In her seminal text, Essed outlines how seemingly subtle and innocuous interactions between majority group members and women of color are muddled with racism. Before I get into this post, check out this recent commercial that demonstrates what indigenous peoples in Australia Aborigines and Torres Strait Islanders must cope with on a regular, everyday basis.
Is this a fair assessment of Colonialism? Colonialism is not a modern phenomenon. World history is full of examples of one society Sociology presentation on colonialism expanding by incorporating adjacent territory and settling its people on newly conquered territory.
To name just a few of the most famous examples; the ancient Greeks set up colonies, as did the Romans, the Moors, and the Ottomans. Colonialism, then, is not restricted to a specific time or place. Nevertheless, in the sixteenth century, colonialism changed decisively because of technological developments in navigation that began to connect more remote parts of the world.
Fast sailing ships made it possible to reach distant ports and to sustain close ties between the centre and colonies.
Thus, the modern European colonial project emerged when it became possible to move large numbers of people across the ocean and to maintain political sovereignty in spite of geographical dispersion. This entry uses the term colonialism to describe the process of European settlement and political control over the rest of the world, including the Americas, Australia, and parts of Africa and Asia.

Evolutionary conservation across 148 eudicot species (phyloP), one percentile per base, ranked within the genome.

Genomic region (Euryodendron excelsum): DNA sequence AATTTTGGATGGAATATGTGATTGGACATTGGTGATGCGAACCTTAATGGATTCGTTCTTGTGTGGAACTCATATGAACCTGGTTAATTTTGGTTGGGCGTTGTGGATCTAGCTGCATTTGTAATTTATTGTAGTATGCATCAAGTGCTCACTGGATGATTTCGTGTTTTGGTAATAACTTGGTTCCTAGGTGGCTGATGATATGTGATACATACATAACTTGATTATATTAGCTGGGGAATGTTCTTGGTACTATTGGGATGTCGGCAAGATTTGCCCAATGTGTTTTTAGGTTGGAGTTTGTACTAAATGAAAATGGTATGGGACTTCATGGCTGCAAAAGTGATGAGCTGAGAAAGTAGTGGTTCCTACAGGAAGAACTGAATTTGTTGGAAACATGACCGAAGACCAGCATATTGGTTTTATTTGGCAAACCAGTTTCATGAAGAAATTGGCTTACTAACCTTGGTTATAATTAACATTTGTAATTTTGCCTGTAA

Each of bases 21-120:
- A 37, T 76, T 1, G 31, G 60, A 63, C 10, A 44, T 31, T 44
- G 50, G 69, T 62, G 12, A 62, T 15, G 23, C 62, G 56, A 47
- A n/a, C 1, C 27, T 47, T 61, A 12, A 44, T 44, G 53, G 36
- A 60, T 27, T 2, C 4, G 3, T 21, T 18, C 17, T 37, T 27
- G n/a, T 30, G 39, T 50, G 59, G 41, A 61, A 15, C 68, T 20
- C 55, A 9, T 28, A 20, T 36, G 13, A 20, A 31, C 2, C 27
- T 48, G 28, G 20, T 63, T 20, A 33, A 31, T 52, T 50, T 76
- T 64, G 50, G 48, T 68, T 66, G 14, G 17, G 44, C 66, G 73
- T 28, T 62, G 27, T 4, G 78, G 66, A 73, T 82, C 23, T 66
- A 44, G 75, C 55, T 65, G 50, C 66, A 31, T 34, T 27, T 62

Colonial governments shared certain attributes. No matter what form colonial rule took, all colonial systems were un-democratic.
Colonial governments did not allow popular participation.
Decisions and policies were made with little or no input from the Native people. Even in the case where decisions or policies may have benefited some people, they were still un-democratic since there were no mechanisms for the people to officially express their opinions.
Law and Order "Peace" This was a primary objective of colonial governments. As mentioned above Colonial rule was most often imposed without consent from the people. Understandably, people were not happy with being governed without any representation, therefore colonial governments faced the potential of civil disobedience or outright resistance to their rule.
For example; as a result, in most African colonies, more money was spent on developing and maintaining a police force and an army than was spent on education, housing, and health-care combined!
Colonial governments lacked capacity. Most colonial governments were not rich. For example; The European colonial powers were not willing to fund the governing of their colonies in Africa fully.
Each colony was responsible for raising most of the revenue money needed to fund the operations of colonial rule. African Economies, details how different colonies attempted to raise revenues.
But no matter how rich in resources a colony was, the government lacked the income and revenue necessary to develop a government system able to go beyond maintaining law and order.
This meant that colonial governments were not able to provide basic infrastructure, such as roads and communication networks, nor were they able to provide basic social services such as education, health care, and housing.